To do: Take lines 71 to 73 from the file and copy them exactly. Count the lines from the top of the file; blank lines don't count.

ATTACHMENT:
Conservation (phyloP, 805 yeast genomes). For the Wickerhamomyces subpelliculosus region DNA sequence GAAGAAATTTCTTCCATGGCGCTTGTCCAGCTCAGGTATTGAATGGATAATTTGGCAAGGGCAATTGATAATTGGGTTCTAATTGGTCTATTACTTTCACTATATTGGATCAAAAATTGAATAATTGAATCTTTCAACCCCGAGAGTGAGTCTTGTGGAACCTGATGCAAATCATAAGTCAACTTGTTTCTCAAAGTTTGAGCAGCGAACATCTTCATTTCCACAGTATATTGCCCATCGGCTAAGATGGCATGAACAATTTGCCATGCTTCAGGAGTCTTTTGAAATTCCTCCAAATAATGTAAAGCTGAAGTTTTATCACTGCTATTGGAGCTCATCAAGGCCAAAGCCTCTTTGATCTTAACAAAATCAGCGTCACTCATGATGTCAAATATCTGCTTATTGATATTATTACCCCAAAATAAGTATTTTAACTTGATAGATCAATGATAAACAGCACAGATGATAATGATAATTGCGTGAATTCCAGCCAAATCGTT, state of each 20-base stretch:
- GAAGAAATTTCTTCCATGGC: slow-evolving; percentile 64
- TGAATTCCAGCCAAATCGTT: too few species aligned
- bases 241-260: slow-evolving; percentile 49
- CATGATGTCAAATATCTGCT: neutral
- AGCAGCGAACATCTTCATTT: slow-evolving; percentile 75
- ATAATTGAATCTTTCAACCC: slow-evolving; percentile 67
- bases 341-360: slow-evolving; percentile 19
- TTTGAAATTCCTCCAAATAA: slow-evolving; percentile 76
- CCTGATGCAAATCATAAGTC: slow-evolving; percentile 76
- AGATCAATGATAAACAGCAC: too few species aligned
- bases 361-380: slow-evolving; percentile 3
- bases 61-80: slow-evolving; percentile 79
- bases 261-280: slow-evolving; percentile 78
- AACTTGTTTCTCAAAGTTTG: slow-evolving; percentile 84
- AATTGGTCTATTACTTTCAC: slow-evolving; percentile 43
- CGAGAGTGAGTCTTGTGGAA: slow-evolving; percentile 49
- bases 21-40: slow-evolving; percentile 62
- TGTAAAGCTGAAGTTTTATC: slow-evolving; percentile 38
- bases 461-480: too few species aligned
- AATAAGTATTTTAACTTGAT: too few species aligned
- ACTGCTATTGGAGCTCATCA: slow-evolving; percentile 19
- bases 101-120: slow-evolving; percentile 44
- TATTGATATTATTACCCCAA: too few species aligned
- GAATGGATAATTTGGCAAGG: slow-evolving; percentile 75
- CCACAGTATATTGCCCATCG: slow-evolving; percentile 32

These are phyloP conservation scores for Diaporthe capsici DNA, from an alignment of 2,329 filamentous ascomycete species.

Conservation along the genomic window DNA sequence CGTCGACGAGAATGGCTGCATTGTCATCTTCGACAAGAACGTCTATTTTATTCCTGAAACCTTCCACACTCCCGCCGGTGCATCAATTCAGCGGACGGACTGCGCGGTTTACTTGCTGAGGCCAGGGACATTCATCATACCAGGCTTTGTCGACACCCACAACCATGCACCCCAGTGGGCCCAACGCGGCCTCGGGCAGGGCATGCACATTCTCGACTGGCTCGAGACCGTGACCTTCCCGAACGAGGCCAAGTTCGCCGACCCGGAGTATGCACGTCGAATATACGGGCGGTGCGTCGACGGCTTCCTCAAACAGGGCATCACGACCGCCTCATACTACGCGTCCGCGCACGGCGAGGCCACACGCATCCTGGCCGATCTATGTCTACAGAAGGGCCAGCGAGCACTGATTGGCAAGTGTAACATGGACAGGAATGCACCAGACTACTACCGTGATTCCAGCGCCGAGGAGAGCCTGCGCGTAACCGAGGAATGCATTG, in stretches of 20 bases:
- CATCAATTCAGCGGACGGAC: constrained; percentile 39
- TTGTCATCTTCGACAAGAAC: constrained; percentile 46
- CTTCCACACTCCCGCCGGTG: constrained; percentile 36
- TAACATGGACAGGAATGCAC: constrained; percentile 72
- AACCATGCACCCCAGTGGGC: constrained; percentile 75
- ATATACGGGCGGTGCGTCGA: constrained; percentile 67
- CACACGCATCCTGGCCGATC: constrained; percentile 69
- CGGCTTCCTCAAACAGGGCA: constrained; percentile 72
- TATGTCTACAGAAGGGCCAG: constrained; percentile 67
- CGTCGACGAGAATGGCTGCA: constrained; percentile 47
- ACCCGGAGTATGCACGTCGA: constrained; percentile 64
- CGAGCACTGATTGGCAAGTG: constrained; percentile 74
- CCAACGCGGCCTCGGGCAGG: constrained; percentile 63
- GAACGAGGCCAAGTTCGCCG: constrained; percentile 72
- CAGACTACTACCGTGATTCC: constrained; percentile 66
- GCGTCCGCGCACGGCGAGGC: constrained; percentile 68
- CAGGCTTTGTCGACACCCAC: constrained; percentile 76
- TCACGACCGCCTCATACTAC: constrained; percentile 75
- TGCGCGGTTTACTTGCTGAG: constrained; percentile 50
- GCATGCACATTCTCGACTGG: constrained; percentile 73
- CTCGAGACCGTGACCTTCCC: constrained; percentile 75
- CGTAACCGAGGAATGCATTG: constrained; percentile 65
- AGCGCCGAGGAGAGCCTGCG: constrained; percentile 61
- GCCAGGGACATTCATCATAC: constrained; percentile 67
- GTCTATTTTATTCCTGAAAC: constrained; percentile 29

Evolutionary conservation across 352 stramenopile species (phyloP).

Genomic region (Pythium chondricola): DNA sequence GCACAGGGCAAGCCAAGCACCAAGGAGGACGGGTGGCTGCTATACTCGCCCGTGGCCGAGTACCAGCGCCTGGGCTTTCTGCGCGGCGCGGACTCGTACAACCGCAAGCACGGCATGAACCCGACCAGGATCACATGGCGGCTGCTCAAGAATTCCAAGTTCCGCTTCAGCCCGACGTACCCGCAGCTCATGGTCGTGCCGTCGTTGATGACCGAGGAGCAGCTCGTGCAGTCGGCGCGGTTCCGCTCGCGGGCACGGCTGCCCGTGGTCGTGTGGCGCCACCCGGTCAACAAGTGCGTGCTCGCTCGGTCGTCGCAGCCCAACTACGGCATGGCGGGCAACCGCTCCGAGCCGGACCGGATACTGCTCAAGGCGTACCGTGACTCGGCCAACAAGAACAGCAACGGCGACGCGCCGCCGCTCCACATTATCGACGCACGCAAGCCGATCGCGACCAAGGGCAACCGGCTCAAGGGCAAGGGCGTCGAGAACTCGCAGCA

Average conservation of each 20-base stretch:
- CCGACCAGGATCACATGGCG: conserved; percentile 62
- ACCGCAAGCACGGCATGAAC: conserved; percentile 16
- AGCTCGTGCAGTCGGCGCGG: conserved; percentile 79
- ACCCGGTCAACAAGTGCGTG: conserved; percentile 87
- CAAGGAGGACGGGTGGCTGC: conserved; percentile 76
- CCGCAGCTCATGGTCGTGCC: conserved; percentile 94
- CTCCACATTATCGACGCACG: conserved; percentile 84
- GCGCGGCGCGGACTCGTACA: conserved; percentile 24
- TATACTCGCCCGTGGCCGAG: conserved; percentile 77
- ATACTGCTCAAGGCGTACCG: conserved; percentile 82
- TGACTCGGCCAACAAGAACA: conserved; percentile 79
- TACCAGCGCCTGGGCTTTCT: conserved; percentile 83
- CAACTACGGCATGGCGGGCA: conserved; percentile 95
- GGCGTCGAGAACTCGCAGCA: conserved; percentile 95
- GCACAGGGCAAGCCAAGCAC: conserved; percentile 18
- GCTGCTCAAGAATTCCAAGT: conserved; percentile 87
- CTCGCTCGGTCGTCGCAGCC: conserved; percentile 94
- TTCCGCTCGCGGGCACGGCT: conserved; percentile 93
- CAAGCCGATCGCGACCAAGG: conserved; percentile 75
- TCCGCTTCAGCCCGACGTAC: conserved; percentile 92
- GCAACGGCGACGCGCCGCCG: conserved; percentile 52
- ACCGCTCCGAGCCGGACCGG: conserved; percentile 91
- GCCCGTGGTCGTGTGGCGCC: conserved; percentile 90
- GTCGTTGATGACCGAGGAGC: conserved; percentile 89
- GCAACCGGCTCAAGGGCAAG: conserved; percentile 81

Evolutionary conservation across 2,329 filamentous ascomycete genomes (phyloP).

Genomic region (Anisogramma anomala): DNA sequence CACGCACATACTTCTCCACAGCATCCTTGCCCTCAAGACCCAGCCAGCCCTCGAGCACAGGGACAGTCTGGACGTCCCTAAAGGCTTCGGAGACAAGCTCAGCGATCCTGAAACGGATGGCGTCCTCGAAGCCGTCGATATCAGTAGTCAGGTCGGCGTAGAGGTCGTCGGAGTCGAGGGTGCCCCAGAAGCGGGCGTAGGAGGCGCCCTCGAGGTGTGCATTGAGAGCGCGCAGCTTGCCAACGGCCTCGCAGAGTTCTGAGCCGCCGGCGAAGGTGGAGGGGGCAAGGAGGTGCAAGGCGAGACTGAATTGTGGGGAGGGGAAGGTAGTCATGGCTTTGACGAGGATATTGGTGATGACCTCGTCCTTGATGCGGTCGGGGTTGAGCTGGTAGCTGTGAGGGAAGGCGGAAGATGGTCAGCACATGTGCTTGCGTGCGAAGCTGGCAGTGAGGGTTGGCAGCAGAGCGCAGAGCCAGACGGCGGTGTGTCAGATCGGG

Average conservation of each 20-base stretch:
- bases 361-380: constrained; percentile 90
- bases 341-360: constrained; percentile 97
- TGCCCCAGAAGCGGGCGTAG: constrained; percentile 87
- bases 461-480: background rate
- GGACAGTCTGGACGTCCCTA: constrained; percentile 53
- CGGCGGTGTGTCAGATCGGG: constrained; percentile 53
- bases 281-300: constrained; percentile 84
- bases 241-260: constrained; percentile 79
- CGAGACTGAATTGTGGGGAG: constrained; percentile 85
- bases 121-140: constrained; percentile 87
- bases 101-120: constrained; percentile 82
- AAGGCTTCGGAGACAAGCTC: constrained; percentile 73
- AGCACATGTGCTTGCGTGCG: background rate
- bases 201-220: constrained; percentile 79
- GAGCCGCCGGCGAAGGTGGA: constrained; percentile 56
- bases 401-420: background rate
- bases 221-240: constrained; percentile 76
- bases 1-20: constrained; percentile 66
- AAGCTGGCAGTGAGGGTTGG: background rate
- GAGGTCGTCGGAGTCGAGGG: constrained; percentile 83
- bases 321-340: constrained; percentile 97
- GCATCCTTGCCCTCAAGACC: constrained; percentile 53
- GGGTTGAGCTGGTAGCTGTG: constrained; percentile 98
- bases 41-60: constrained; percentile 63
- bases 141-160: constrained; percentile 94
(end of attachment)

- GCACAGGGCAAGCCAAGCAC: conserved; percentile 18
- GCTGCTCAAGAATTCCAAGT: conserved; percentile 87
- CTCGCTCGGTCGTCGCAGCC: conserved; percentile 94